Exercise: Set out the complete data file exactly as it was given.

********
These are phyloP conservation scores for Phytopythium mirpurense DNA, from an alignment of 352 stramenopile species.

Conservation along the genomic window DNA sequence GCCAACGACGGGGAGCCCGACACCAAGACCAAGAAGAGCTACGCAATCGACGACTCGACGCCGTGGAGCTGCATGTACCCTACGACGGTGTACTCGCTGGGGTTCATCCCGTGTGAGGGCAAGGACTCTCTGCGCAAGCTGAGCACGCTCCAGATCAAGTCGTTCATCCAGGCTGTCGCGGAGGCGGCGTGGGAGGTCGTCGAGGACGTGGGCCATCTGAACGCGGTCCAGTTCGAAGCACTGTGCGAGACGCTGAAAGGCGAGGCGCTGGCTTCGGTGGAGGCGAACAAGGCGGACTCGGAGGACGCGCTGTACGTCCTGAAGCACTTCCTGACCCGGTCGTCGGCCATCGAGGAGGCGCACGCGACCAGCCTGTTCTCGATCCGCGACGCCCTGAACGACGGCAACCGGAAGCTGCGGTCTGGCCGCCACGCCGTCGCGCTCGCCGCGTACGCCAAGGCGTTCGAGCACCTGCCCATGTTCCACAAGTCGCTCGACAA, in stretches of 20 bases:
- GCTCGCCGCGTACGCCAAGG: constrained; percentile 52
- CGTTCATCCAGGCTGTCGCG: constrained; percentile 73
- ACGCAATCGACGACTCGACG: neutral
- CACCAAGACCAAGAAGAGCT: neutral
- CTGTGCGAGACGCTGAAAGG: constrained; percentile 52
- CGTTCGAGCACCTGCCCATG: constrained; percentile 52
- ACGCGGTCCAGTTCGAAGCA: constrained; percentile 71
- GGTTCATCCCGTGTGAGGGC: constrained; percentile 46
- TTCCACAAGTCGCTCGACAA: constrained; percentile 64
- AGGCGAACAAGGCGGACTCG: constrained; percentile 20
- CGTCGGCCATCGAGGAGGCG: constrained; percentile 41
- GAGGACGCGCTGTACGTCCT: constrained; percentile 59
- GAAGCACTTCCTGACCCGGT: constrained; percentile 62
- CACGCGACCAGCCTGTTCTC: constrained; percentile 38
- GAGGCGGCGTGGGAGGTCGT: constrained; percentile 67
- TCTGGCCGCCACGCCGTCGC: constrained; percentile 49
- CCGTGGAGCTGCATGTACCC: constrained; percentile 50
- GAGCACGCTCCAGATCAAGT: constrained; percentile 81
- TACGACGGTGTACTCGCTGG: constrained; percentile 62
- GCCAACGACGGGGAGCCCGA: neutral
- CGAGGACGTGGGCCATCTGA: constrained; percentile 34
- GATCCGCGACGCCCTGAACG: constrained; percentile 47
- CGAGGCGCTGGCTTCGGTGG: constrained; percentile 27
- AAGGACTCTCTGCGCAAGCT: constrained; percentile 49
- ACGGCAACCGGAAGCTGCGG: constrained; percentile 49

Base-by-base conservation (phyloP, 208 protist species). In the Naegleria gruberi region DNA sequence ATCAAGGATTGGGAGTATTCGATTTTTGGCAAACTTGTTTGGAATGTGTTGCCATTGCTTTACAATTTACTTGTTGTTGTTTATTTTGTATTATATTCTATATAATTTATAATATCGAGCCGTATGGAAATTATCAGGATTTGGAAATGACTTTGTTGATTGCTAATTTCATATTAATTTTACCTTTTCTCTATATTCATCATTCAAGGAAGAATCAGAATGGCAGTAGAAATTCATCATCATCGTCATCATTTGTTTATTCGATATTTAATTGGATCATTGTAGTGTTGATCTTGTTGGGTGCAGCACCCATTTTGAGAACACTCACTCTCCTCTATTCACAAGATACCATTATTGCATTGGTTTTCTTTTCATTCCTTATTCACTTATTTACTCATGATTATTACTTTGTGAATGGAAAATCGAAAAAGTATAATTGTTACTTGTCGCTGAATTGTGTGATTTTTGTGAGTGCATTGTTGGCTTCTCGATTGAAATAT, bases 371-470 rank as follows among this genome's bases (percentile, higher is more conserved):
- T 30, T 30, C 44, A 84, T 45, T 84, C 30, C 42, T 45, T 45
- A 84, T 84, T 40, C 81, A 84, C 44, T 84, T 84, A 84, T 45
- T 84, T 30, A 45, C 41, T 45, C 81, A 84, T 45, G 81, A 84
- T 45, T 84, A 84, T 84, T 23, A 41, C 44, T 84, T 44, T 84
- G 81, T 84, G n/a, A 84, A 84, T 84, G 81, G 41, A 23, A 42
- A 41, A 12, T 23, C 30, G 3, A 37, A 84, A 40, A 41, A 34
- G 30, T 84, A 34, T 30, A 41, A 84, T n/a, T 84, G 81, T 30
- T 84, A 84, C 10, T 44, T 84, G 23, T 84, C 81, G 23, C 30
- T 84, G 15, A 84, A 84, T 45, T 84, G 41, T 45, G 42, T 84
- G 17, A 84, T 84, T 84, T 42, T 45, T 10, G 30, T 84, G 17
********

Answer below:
These are phyloP conservation scores for Phytopythium mirpurense DNA, from an alignment of 352 stramenopile species.

Conservation along the genomic window DNA sequence GCCAACGACGGGGAGCCCGACACCAAGACCAAGAAGAGCTACGCAATCGACGACTCGACGCCGTGGAGCTGCATGTACCCTACGACGGTGTACTCGCTGGGGTTCATCCCGTGTGAGGGCAAGGACTCTCTGCGCAAGCTGAGCACGCTCCAGATCAAGTCGTTCATCCAGGCTGTCGCGGAGGCGGCGTGGGAGGTCGTCGAGGACGTGGGCCATCTGAACGCGGTCCAGTTCGAAGCACTGTGCGAGACGCTGAAAGGCGAGGCGCTGGCTTCGGTGGAGGCGAACAAGGCGGACTCGGAGGACGCGCTGTACGTCCTGAAGCACTTCCTGACCCGGTCGTCGGCCATCGAGGAGGCGCACGCGACCAGCCTGTTCTCGATCCGCGACGCCCTGAACGACGGCAACCGGAAGCTGCGGTCTGGCCGCCACGCCGTCGCGCTCGCCGCGTACGCCAAGGCGTTCGAGCACCTGCCCATGTTCCACAAGTCGCTCGACAA, in stretches of 20 bases:
- GCTCGCCGCGTACGCCAAGG: constrained; percentile 52
- CGTTCATCCAGGCTGTCGCG: constrained; percentile 73
- ACGCAATCGACGACTCGACG: neutral
- CACCAAGACCAAGAAGAGCT: neutral
- CTGTGCGAGACGCTGAAAGG: constrained; percentile 52
- CGTTCGAGCACCTGCCCATG: constrained; percentile 52
- ACGCGGTCCAGTTCGAAGCA: constrained; percentile 71
- GGTTCATCCCGTGTGAGGGC: constrained; percentile 46
- TTCCACAAGTCGCTCGACAA: constrained; percentile 64
- AGGCGAACAAGGCGGACTCG: constrained; percentile 20
- CGTCGGCCATCGAGGAGGCG: constrained; percentile 41
- GAGGACGCGCTGTACGTCCT: constrained; percentile 59
- GAAGCACTTCCTGACCCGGT: constrained; percentile 62
- CACGCGACCAGCCTGTTCTC: constrained; percentile 38
- GAGGCGGCGTGGGAGGTCGT: constrained; percentile 67
- TCTGGCCGCCACGCCGTCGC: constrained; percentile 49
- CCGTGGAGCTGCATGTACCC: constrained; percentile 50
- GAGCACGCTCCAGATCAAGT: constrained; percentile 81
- TACGACGGTGTACTCGCTGG: constrained; percentile 62
- GCCAACGACGGGGAGCCCGA: neutral
- CGAGGACGTGGGCCATCTGA: constrained; percentile 34
- GATCCGCGACGCCCTGAACG: constrained; percentile 47
- CGAGGCGCTGGCTTCGGTGG: constrained; percentile 27
- AAGGACTCTCTGCGCAAGCT: constrained; percentile 49
- ACGGCAACCGGAAGCTGCGG: constrained; percentile 49

Base-by-base conservation (phyloP, 208 protist species). In the Naegleria gruberi region DNA sequence ATCAAGGATTGGGAGTATTCGATTTTTGGCAAACTTGTTTGGAATGTGTTGCCATTGCTTTACAATTTACTTGTTGTTGTTTATTTTGTATTATATTCTATATAATTTATAATATCGAGCCGTATGGAAATTATCAGGATTTGGAAATGACTTTGTTGATTGCTAATTTCATATTAATTTTACCTTTTCTCTATATTCATCATTCAAGGAAGAATCAGAATGGCAGTAGAAATTCATCATCATCGTCATCATTTGTTTATTCGATATTTAATTGGATCATTGTAGTGTTGATCTTGTTGGGTGCAGCACCCATTTTGAGAACACTCACTCTCCTCTATTCACAAGATACCATTATTGCATTGGTTTTCTTTTCATTCCTTATTCACTTATTTACTCATGATTATTACTTTGTGAATGGAAAATCGAAAAAGTATAATTGTTACTTGTCGCTGAATTGTGTGATTTTTGTGAGTGCATTGTTGGCTTCTCGATTGAAATAT, bases 371-470 rank as follows among this genome's bases (percentile, higher is more conserved):
- T 30, T 30, C 44, A 84, T 45, T 84, C 30, C 42, T 45, T 45
- A 84, T 84, T 40, C 81, A 84, C 44, T 84, T 84, A 84, T 45
- T 84, T 30, A 45, C 41, T 45, C 81, A 84, T 45, G 81, A 84
- T 45, T 84, A 84, T 84, T 23, A 41, C 44, T 84, T 44, T 84
- G 81, T 84, G n/a, A 84, A 84, T 84, G 81, G 41, A 23, A 42
- A 41, A 12, T 23, C 30, G 3, A 37, A 84, A 40, A 41, A 34
- G 30, T 84, A 34, T 30, A 41, A 84, T n/a, T 84, G 81, T 30
- T 84, A 84, C 10, T 44, T 84, G 23, T 84, C 81, G 23, C 30
- T 84, G 15, A 84, A 84, T 45, T 84, G 41, T 45, G 42, T 84
- G 17, A 84, T 84, T 84, T 42, T 45, T 10, G 30, T 84, G 17